Quiz V_HUM101

Quiz V_HUM101 - Quiz V(Iliad Troy the Singer of Tales&...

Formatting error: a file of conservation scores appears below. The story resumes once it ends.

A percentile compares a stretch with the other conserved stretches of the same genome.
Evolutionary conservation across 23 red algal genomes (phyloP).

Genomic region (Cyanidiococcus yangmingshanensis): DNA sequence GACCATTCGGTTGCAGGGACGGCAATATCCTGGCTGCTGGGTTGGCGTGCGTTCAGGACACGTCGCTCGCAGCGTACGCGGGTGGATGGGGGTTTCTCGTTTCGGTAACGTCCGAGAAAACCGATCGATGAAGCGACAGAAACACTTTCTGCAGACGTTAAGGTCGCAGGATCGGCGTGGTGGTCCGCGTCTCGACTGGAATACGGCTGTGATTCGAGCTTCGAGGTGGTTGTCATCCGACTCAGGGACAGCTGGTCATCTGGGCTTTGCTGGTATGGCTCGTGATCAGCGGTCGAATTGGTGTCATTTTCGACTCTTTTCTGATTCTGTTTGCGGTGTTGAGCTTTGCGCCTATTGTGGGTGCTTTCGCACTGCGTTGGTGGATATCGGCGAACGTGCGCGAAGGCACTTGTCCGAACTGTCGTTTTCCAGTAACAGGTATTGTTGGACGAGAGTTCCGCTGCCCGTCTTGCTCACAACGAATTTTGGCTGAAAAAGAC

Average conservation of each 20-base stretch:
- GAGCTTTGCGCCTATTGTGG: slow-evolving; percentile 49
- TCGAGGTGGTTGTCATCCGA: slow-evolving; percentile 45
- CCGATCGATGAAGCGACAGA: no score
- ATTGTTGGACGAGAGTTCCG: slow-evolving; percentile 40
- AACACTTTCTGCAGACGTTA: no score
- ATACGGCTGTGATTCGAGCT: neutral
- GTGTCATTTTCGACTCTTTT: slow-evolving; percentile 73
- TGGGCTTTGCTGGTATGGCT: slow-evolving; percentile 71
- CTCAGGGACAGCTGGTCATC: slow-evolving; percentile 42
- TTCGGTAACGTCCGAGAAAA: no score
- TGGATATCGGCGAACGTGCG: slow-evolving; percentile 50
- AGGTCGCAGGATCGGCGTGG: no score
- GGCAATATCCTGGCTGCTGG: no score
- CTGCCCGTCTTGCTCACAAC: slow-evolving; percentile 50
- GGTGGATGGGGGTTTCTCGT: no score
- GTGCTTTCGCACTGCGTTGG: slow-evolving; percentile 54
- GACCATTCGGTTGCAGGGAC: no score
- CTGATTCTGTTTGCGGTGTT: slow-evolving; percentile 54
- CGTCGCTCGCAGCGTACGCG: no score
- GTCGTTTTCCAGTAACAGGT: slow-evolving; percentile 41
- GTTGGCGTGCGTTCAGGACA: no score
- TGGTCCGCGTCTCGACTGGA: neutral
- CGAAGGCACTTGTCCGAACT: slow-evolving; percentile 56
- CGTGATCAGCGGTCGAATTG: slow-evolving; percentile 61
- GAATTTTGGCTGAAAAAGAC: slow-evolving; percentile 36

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Unformatted text preview: Quiz V (Iliad, Troy, the Singer of Tales & the Crucifixion of Intellectual Man) Humanities 101: Introduction to Western Civilization Mr. Vehse 1. During what century BCE did a social and economic crisis sweep the Mediterranean basin, decimating urban culture in many lands? 12th 2. By what historical name do we know the southern mainland of modern Greece with its associated islands? Peloponnes 3. This sea is a northern offshoot of the Mediterranean ocean; it lies between modern Greece and Turkey and gave its name to the second major early cultural contribution of western civilization. Aegean sea 4. Predating the Greeks, what group inhabited the southern mainland of Greece with its associated islands, bringing into existence an apparently aggressive and warlike but nevertheless settled, urban culture? Mycenaeans 5. Caught up in the broad social and economic disaster that swept the Mediterranean basin during the twelfth century BCE, what seems to have happened to the civilization of this people? 6. What may have contributed to the decline of the Mycenaean citystates between 1199 and 1100 BCE? 7. If this is true, as seems possible, where might one find indirect evidence in support of the suggestion? Illiad, Homeric tradition 8. What kind of poem is this work? War peom 9. By what designation do we refer to the Iliad and the Odyssey? Homeric tradion 10. To what genre or literary and artistic form do these works generally belong? Epics 11. As a rule, what kind of story lies in the background of the epic form? A hero and his quest 12. What role did the Iliad and the Odyssey play in the formation of early Classical Greek culture and civilization? 13. How were the works of the great Homeric Tradition in all likelihood composed? 14. For what purpose were they then performed? 15. True ancient Greek culture and civilization first came into existence around 800 BCE, between 300 and 500 years after the collapse of Mycenaean civilization. By what designation do we know these intervening centuries in which urban culture and most of the refinements of civilization vanished from the Peloponnesus? 16. To the Greeks who viewed it as the beginning of human time, what was the story of the Trojan War? 17. How are we to understand the relationship between the Trojan War and the story of the Iliad? Illiad is a backdrop of the Trojan war, and it's a part of it. 18. The Iliad is not the story of the Trojan War. Of what, then, is it the story? Story of the fall of troy and the struggle between achillies and agamemnon 19. With whom does Achilles bitterly argue at the beginning of the Iliad? The people 20. Over whom do they argue? His king 21. What two universal human social or political principles do the characters of Achilles and Agamemnon seem to represent in the Iliad? Power and merit 22. Scene 15 from the movie, Troya scene entitled, "the Spoils of War"would seem to be based on part of the Iliad. What part? 23. The makers of this film seem to have modeled certain traits of their characters on the characters with the same names in the Iliad. In Troy, as in the Iliad, what kind of king does Agamemnon seem to be? A bad leadership 24. Based on this scene, what kind of person does Achilles seem to be? Greatest warrior who has no authority 25. From the film, "the Singer of Tales," we learn that little of any certainty is known of Homer. Apparently, however, the name itself means something. What? hostage 26. What have modern archaeology and historical science revealed about the mythic Trojan War? It might be true 27. Evidence from the Iliad suggests that Homer knew physical features of Troy he could not have seen. He lived centuries later, and much of the site, had he visited, would have been buried. How, then, was this information passed down to Homer's day? Passed by generations 28. Michael Wood introduces us to an illiterate bard of the 20th century. This man told his tales, finally, to a tape recorder, since no one wished to carry on his work. Where did the modern bard, John Henry, live? Ireland 29. Wood illustrates the bard's art a second time at an actual public performance. Where else in the modern world does the ancient bardic oral tradition seemingly still live on? Turkey 30. Wood cites one section of the Iliad as evidence for the historical reality of the Trojan War. He then goes in search of cities and settlements named in this famous, though peculiar, section. What is it called? Kogles, kroglue 31. "To the Greek and Roman, for whom human history began with the fall of Troy, a previous span of four thousand years would scarcely have been comprehensible," writes Havelock. What kind of time do we now know that makes even millennia seem insignificant? 32. What, according to Havelock, has exposed Western humanity, "naked like worms," to its own cosmic insignificance? Find about the universe 33. "Who dare say that justice is any more eternal in the heavens" or that we "any more keep(s) company with angels?" asks Havelock. What kind of questions does he call these? New and terrible questions 34. According to Havelock, what did men and women of ancient times, such as those long ago in Egypt, seem like compared to our 20th and 21stcentury intelligence? 35. The new burden we bear, according to Havelock, is that "our relationship to time and space... crushes us by its reduction of our stature." To what does he compare the territory "on which we have a foothold," presumably the earth? A boulder on a mountainside 36. Havelock mentions a myth in the book of Genesis which expresses the "conflict within the civilized consciousness of man between his sense of intellectual power and his distrust and fear" of that power. What is that myth? 37. "The warmth and the richness of man's nature," writes Havelock, "demand that he live in the protection of certain illusions." What gives us this protection? 38. The powers of the presumptuous intellect of the West gather momentum, writes Havelock. It protests if forced to abdicate. Our science may kill us, he says, but what will it not allow us to do? To retreat 39. We do not know yet if there awaits us over the present cultural horizon "some new and larger shape of security," writes Havelock. What does he call this moral dilemma created by the modern scientific consciousness of the West? The burden of our age 40. If we try to "live in the wrong room" writes Havelock, "we shall cease to live and laugh and love with gusto and amiability." What will provide us with the tools, the "methods and perspectives," to build the right room? 41. "Far back in history," writes Havelock, humanity "framed a second myth," like the myth of the lost Eden. It, too, expressed the principle of human strength in a reluctant environment. What was this second myth? 42. A cunning god was responsible for the theft. How did this god conceal the fire stolen from heaven? 43. Who was the god? 44. There was danger in the fire, itself, but there was danger "also in the cunning" with which it was taken from heaven. Our nature and destiny is bound up with the possession and use of fire, but our reliance upon fire brings with it something else. What? 45. The perils of the gift of fire, according to Havelock, worked themselves out in a tragic conclusion at the end of a 20th century war. What was this "climactic combustion?" 46. Who, according to Havelock, foresaw long ago the future tragedy of "downcast and perplexed" technological humanity in our present day? 47. How, according to Havelock, does the author of the Prometheus Bound depict the "jealous punishment" to which the bringer of fire is subjected? 48. Fire in Prometheus Bound is no longer a mystery; it is an instrument of the applied sciences. Into what is the figure of the firestealer and firegiver changed in this version of the story? 49. "I am the huntsman of the mystery," says Promethus of himself in the play. He stands for "those selftaught processes which man has worked out by trial and error," according to Havelock. If so, what else does he stand for? 50. In Prometheus Bound, however, the teacher and thinker is crucified. Against intellectual power is raised up a reckless, dominating will that punishes. What kind of drama, then, would the development of scientific consciousness seem to be? ...